Three Ways to Manage Your Campus Network Efficiently
- By Peter Jacoby
- February 1st, 2018
At the core of most businesses is the network. A business can’t function properly without its infrastructure. There is no exception for college campuses. Most mission-critical items needed for organizational and operational structures lie within a network. As universities grow, so does the need for their networks to keep pace with the expansion.
However, the costs and complexities associated to network management are also increasing. While most businesses believe the direct cost of a network ends at the initial point of purchase, according to Gartner, Inc., 80 percent of total IT costs occur after the initial acquisition of the hardware and software.
The total cost of a network includes a blend of direct costs like operations, hardware, software, and administration, but also indirect costs like the end-user downtime and operations.
Simplifying the Network Infrastructure
Realizing that, what can an institution do to reduce the cost of its network? Simplifying the network infrastructure and management process will reduce the total cost, expand productivity, and increase efficiency.
Ideally, an organization would utilize Ethernet or wire through its data center when developing a comprehensive network. While wired solutions can present more of an upfront cost, they tend to be better suited to accommodate applications that require high bandwidth and future growth—saving on costly upgrades down the line. A fiber-based solution is an affordable and high-caliber alternative to outdated frame relay, data T1, and private line offerings. Regardless of the type of network, prioritizing traffic and managing security are basic considerations.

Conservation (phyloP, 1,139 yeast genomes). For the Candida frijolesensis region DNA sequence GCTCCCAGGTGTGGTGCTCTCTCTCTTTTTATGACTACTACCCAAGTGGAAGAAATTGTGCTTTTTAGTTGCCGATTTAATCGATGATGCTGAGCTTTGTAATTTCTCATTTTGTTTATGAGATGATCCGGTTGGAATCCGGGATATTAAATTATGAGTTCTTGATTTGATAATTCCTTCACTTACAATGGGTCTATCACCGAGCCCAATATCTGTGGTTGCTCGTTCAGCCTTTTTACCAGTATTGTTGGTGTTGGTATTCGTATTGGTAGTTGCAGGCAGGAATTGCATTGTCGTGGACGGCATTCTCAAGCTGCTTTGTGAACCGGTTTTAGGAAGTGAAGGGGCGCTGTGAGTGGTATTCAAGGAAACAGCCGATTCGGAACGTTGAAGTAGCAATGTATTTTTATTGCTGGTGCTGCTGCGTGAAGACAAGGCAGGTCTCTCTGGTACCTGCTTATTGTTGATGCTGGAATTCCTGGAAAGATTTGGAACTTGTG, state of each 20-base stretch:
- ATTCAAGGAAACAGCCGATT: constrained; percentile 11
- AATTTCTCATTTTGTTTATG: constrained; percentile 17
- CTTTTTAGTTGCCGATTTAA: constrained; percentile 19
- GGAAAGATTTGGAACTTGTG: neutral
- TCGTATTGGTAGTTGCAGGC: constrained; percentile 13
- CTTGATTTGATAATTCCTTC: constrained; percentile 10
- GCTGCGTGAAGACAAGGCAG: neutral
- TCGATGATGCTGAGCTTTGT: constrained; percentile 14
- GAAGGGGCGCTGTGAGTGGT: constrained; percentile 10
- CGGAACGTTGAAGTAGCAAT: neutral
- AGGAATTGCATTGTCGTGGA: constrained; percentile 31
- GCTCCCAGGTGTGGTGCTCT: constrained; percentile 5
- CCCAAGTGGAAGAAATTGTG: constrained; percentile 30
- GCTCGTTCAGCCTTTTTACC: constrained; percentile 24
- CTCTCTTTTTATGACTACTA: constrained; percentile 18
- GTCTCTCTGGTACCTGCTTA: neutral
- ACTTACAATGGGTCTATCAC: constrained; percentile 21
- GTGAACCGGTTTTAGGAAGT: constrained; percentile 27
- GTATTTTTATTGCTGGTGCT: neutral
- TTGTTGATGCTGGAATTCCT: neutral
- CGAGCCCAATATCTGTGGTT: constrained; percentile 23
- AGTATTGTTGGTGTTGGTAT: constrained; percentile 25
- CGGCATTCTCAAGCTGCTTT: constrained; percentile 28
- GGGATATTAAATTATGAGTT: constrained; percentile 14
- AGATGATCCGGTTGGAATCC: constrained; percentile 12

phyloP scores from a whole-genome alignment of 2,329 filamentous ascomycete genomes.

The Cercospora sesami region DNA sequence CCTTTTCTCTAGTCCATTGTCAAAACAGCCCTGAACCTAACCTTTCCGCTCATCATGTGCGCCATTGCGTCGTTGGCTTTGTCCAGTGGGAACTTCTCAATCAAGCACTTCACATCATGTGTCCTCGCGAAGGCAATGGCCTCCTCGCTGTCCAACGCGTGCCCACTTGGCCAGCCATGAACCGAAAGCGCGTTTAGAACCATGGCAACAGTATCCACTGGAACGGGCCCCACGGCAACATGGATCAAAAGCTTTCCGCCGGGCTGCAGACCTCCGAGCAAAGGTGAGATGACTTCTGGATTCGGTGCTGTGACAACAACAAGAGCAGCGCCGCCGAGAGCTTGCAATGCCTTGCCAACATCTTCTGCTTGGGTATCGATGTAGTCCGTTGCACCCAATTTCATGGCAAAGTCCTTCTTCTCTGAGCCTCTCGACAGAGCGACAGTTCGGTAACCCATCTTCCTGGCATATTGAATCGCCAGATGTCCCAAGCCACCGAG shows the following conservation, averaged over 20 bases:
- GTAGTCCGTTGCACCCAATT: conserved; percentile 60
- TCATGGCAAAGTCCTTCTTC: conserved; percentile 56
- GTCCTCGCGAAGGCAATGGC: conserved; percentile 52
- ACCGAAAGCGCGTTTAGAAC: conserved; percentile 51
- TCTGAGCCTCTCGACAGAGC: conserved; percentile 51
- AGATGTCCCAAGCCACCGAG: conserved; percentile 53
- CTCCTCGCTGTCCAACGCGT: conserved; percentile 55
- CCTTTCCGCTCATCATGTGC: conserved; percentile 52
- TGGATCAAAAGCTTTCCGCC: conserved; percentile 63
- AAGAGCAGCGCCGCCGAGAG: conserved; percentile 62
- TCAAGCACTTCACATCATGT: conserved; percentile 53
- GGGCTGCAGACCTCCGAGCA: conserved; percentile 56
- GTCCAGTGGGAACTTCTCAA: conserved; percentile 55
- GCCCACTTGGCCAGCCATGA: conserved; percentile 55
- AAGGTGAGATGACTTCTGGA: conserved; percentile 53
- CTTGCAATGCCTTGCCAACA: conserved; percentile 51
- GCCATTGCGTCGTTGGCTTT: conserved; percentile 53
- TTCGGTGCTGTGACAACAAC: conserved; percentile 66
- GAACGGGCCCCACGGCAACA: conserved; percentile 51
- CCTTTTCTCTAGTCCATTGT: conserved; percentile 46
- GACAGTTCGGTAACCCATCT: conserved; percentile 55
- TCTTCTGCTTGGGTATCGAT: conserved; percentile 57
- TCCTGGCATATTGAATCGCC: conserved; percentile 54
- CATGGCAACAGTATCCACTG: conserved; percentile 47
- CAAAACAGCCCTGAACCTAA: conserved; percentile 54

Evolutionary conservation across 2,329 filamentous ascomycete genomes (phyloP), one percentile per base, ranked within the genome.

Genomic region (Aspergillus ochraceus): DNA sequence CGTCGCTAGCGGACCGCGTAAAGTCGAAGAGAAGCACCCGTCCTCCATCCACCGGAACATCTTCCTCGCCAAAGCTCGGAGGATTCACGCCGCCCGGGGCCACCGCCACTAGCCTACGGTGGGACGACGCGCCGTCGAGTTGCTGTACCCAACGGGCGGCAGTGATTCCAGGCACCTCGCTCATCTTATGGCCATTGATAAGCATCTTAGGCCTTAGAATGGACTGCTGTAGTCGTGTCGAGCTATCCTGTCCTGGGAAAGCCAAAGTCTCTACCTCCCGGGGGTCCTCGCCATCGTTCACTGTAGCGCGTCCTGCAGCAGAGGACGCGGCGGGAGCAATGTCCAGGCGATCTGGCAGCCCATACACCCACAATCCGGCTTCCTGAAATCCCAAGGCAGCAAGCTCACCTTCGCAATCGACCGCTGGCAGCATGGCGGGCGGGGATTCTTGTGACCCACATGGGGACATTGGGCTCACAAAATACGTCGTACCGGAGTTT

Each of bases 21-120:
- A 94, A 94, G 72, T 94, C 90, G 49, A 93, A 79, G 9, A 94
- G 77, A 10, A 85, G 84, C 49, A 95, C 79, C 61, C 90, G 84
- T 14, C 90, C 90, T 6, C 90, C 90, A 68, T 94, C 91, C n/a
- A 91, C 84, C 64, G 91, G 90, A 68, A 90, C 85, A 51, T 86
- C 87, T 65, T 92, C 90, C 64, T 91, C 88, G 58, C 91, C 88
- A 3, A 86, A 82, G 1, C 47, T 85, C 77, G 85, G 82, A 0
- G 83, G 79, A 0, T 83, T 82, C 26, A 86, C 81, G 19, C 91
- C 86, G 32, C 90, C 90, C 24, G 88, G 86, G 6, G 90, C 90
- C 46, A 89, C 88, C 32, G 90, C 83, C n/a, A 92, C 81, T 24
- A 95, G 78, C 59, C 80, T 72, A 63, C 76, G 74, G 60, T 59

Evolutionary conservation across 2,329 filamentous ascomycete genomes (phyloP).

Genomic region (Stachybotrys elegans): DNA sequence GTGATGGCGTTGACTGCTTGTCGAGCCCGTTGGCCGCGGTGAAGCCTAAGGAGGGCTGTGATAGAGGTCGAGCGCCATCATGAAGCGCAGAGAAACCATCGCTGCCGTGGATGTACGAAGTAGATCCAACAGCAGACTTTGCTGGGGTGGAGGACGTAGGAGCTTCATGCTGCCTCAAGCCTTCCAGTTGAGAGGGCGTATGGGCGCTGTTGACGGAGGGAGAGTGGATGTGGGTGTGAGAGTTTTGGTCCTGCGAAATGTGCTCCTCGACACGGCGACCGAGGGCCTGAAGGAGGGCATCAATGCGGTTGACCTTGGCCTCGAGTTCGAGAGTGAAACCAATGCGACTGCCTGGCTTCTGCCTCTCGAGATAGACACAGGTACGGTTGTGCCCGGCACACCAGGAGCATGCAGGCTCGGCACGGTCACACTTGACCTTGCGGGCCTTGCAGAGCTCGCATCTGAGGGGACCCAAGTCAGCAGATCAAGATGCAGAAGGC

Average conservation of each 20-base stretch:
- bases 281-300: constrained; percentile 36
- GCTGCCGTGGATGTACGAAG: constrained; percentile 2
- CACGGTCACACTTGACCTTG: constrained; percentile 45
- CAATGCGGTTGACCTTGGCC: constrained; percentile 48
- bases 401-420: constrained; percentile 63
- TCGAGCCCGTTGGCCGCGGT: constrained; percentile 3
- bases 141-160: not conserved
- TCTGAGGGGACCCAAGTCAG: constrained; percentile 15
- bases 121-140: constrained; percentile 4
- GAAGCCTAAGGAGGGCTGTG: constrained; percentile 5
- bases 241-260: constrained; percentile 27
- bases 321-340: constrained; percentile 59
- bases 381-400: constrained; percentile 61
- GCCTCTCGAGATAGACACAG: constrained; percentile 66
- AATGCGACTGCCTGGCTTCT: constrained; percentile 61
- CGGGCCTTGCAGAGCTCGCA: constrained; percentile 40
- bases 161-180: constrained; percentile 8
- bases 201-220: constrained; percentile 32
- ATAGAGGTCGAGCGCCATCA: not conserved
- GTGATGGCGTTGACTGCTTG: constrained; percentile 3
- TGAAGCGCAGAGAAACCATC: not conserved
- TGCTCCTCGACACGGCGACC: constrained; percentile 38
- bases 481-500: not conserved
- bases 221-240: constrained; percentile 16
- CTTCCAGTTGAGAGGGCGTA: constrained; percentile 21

A critical approach to maximizing the bandwidth of a network is to prioritize particular types of traffic. Some data traffic requires a higher class of service than others, so selecting an appropriate path or prioritizing it is crucial. Examples of data that require high priority are VoIP or video calls. These are real-time applications that need a Quality of Service (QoS), and they should take precedence over email, web browsing, or other non-real time (NRT) applications. When managing a network, mark specific domains or sites as a high or low priority. What this means for employees and students is that they will always have the available bandwidth to complete mission-critical projects.
Another step towards prioritizing traffic is segmenting the network for security. Segmenting the wireless network into classes of data can allow different types of access and provide greater security. For example, there may be a need to create a BYOD network for employees, students, and guests to use their personal devices. This network would be segmented from the primary wireless network used by university-provided devices.
It is critical to have plans in place to manage physical and virtual threats against the network. A network-based attack can render an entire network inoperable within a few minutes and expose a campus to significant damage by stealing or corrupting its data. Firewalls, encryption, and antivirus/malware software are ways to combat the common threats including viruses, trojans, worms, and other malware. Universities with multiple campuses would greatly benefit from configuring a unique, zone-based policy firewall design. Zones establish the security boundaries of a network, defining where traffic is subjected to the policy limits before it travels to another part of the network. Organizations should invest in taking additional on-premise steps to secure data by restricting access to businesses equipment to authorized personnel only.
When managing a higher education network, there are other factors to consider, such as budget required for appropriate technology, training, and jobs needed for continued maintenance. If an organization lacks the internal resources and expertise necessary to manage the ongoing performance of the network, then seeking a managed service provider is necessary. The pressure to quickly adapt to new technologies will only increase, along with the extensive effort and complexity to manage it.
Any institution with limited IT resources could benefit from a managed network. The provider’s team of experts can offer solutions to help remove complexities associated with managing mission-critical applications or platforms.
Peter Jacoby is vice president of Network Services for RCN Business (www.rcn.com/business). He can be contacted at firstname.lastname@example.org or 781/316-8815.